We Want To Hear From You, Our Readers!

21 Jul

call-for-submissions

One of our favorite things about the community we’ve built here with Good Dogs & Co. is how many stories we get to hear about our readers’ pets. We think pet stories bring us together in shared experience, in ways other tales (ha!) may not. And we want to hear more from you!

We’re looking for readers to share their experiences with their pets. You can submit your own story by heading to our submissions page, and filling out one of the forms. Here’s a brief reminder of the stories we currently feature weekly!

Adoption Stories

These are essays from owners about their pets. If you have a story to tell about your dog, how they came into your family or otherwise, we want to hear it. Whether you rescued your pup from a shelter or otherwise unfortunate situation, or conducted a multiple-breeder search for the right pup, all stories are welcome. Submit these stories here.

Breeder Spotlights

Being a breeder takes hard work and years of dedication to refining a line. We have nothing but respect for people who have dedicated yourselves so wholeheartedly into really preserving the great qualities of the breeds we love. Share your story with us—we think it’s fascinating work!

Rescue Spotlights

It takes tons of hard work and dedication to rescue animals, and we’re honored to help rescues by giving them our community platform for a day to showcase their current efforts. All you have to do is brag a little bit about the great work you do so well!

Don’t see an option that fits what you want to write about? Please contact us! We love hearing about pet owners’ unique experiences and challenges, and occasionally feature interviews from owners and pet industry professionals. If there is a good fit, we will also occasionally accept pitches for DIYs, recipes, and other articles. Any ideas are welcome!

How To Evaluate A Rescue Dog Before Adoption

16 Jul

evaluating-a-rescue-dog

A common tip given when adopting or bringing a new dog into your family is to make sure the dog you choose fits your lifestyle. In some cases, choosing a dog that fits your day to day life just means choosing a dog of a certain size or build. A small dog for an apartment, an athletic dog to run with, etc. However, what about when you’re trying to choose a dog with a particular temperament?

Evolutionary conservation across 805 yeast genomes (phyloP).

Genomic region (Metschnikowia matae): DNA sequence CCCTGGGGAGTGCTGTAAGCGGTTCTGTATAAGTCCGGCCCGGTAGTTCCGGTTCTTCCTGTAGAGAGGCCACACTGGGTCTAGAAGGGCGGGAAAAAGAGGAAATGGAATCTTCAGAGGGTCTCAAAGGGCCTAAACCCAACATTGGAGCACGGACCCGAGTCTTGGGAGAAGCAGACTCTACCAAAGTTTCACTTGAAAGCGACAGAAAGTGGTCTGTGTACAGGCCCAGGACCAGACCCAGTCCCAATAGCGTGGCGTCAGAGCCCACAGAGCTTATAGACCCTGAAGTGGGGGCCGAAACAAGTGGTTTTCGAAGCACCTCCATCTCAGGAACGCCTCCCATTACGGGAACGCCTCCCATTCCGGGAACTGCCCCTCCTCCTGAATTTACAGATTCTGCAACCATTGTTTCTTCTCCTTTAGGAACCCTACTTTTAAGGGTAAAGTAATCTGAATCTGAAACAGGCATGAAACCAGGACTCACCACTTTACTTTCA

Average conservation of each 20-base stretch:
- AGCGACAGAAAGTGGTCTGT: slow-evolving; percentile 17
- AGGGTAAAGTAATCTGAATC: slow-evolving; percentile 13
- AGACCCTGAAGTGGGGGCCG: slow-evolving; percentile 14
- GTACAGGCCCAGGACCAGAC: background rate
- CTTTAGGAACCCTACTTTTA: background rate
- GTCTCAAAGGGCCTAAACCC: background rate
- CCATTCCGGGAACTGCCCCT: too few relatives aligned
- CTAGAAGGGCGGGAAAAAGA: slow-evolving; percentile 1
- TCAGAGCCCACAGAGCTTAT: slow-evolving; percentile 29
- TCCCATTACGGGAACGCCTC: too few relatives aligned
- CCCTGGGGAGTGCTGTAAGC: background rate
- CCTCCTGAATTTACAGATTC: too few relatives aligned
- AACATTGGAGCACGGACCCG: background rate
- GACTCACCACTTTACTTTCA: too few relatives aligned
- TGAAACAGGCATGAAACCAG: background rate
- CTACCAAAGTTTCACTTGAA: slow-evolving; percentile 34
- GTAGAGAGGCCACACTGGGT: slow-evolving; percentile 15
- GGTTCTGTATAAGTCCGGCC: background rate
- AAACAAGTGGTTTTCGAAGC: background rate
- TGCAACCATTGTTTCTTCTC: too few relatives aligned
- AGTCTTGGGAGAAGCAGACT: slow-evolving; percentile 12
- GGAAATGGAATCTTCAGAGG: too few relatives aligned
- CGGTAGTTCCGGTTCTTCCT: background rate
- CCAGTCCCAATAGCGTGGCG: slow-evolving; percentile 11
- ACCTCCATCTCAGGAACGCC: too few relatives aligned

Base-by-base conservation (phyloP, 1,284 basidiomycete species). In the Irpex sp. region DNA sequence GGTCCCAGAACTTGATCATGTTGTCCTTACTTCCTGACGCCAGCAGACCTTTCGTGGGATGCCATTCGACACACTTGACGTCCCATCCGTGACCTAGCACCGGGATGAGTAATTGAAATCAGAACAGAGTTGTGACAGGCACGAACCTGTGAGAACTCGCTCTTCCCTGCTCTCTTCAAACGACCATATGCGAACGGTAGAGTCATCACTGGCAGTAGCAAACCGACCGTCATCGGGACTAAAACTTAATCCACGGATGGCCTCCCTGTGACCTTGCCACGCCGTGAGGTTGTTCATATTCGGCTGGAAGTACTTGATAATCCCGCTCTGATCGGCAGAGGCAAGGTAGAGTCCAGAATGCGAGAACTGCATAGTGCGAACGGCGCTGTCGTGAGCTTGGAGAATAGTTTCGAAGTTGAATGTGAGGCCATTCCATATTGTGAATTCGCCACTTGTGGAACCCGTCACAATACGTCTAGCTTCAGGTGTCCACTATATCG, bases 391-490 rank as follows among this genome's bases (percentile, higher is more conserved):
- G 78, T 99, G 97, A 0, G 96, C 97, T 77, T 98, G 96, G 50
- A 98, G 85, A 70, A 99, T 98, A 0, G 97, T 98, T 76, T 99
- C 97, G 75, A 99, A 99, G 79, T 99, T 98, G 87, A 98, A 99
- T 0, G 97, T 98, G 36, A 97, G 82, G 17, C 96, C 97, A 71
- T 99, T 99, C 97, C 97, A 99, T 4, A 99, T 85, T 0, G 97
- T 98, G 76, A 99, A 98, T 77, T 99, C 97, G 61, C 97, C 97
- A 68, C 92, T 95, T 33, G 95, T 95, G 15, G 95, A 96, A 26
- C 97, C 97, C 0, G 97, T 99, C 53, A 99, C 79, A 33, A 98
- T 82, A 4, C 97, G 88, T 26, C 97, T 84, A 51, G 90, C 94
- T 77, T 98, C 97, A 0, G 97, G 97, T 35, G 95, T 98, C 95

This was something Bryan and I stumbled into when we adopted Topher. We knew we wanted a dog of a specific type—a Boxer or bully type breed—but other than that, we didn’t really know what else to look for to gauge what kind of personality our dog would have. And when you’re in a shelter environment, sometimes it can be hard to tell just what a dog’s true temperament will be once they’ve settled into a less stressful situation.

This is the situation many people who adopt adult dogs from shelters find themselves in. Adopting an adult dog has many advantages, but its primary disadvantage is that an adult dog will come with baggage. Finding a new home is traumatic, and so their personality may not shine through immediately. So in a shelter environment, how do you decide if the dog you’re looking at is the right one for you? Here are a few ways to briefly evaluate a dog you’re considering bringing into your home.

1. Watch the dog from a distance. Do they appear aloof to those passing by, or friendly?

2. Approach the dog in a neutral way—don’t speak or smile, and try to approach from the side. See if the dog approaches you and the reaction they give.